PostPosted: Thu Sep 11, 2014 3:28 pm    Post subject: Can You Advise Me? Reply with quote

I'm 45, and waking up to the reality of N.I. contributions now. Over the last 12 years, I've spent periods abroad, teaching English in various countries. What was the initial reason? Well, I spent a year looking for work after graduation in 2000, and it was nearly impossible to get a job. I suspect, that had I left Scotland, and gone to London, I would have found work there. However, I could not afford that. So I went to Spain to teach English. Since then, it's been complicated. I have been in and out of the U.K. a lot, I've worked in the U.K. paid contributions for part of the time, I've taught abroad, and I've been on the dole.
I decided to start keeping my contributions up to date, and there's the problem. What if the govt. won't let me pay?
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sprightly



Joined: 07 May 2003
Posts: 136
Location: England

PostPosted: Thu Sep 11, 2014 7:27 pm    Post subject: Reply with quote

well, i'm still waiting to hear back from the ni people--but then there is still 7 months left on their timeline. which is annoying, because i'll need to do the same this for this calender year as well. and also i worked part time and didn't realise that my employer wasn't making all hte deductions, so i have to go back and sort those out, a year late.

part of me thinks i should relax, as i do have savings in two different countries for my pension. and i'll likely work into my 70s--we're lucky in our profession that this is possible.

but i'm still scoping out countries where an oldie can live happily in a cardboard box.
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scot47



Joined: 10 Jan 2003
Posts: 15329

PostPosted: Fri Sep 12, 2014 6:47 pm    Post subject: Reply with quote

I offer free advice to those who wish to retire to genteel poverty on a Scottish island. No consultancy fee payable.
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sprightly



Joined: 07 May 2003
Posts: 136
Location: England

PostPosted: Sat Sep 13, 2014 3:52 pm    Post subject: Reply with quote

i've been on a scottish island.
they are not cardboard box friendly.
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Capt Lugwash



Joined: 14 Aug 2014
Posts: 346

PostPosted: Sat Sep 13, 2014 7:13 pm    Post subject: Reply with quote

The requirement for full pension rights in the UK is currently 30 years of contributions.

As for rights to other things, God only knows but perhaps asking an immigrant on benefits may prove useful.
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sprightly



Joined: 07 May 2003
Posts: 136
Location: England

PostPosted: Sat Sep 13, 2014 11:46 pm    Post subject: Reply with quote

it is very difficult for non-EU immigrants to get benefits, it's written in our our visas. refugees/asylum seekers are a different group, and good luck surviving on their benefits.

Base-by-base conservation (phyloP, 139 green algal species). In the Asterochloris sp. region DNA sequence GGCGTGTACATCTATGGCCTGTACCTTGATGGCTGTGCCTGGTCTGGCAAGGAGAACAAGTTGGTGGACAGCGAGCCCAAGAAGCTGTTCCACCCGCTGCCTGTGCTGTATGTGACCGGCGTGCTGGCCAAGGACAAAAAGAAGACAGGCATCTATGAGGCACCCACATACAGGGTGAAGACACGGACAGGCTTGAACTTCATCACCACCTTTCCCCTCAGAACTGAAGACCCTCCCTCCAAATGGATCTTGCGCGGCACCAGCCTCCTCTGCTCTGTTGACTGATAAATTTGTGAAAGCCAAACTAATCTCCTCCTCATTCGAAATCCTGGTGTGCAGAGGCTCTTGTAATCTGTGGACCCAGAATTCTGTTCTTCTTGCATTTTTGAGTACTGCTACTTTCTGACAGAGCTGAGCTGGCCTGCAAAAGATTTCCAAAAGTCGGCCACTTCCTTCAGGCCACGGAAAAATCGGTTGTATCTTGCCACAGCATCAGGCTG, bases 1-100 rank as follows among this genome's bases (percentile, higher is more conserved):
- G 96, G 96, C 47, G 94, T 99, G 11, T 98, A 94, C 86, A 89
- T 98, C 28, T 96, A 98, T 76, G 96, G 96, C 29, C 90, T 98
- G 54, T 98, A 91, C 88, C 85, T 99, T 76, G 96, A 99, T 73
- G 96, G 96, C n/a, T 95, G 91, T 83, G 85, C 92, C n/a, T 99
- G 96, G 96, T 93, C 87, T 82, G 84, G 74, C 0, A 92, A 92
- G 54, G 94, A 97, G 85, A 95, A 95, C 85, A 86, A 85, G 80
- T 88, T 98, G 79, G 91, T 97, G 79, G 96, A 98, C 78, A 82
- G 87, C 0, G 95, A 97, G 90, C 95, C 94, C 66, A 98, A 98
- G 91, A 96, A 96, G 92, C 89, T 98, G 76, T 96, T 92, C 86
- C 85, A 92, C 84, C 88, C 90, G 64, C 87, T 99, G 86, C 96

(also, all benefits paid annually in the uk have lesser value than the amount of unpaid corporate tax)

requirement for basic pension is 10 yrs contribution. i'm so close!
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PC Parrot



Joined: 11 Dec 2009
Posts: 459
Location: Moral Police Station

PostPosted: Sun Sep 14, 2014 2:14 am    Post subject: Reply with quote

You yourself probably know this, but others may not ...

The 10 year requirement you mention is to entitle you to claim something. It doesn't entitle you to a full basic pension. It entitles you to 10/30 of a basic pension.

This is soon to become 10/35 of a pension as the number of contributing years is due to rise.


Last edited by PC Parrot on Wed Sep 17, 2014 2:38 am; edited 1 time in total
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sprightly



Joined: 07 May 2003
Posts: 136
Location: England

PostPosted: Wed Sep 17, 2014 12:09 am    Post subject: Reply with quote

i'll take what i can get.
i have a couple of private pensions, but will need a little more.
by the time i retire i may well have a passport, which should entitle me to take my fuel tax credit and move to spain.
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adaruby



Joined: 21 Apr 2014
Posts: 171
Location: has served on a hiring committee

PostPosted: Fri Sep 19, 2014 12:22 am    Post subject: Reply with quote

sprightly wrote:


requirement for basic pension is 10 yrs contribution. i'm so close!


Just realised that I paid 10 and a half years continuously when I was younger, which should entitle me to the price of a twix and a packet of monster munch!

I have no plans to retire in the UK though, so I guess there's no real point in me adding to this.

How does your time away affect treatment on the NHS though?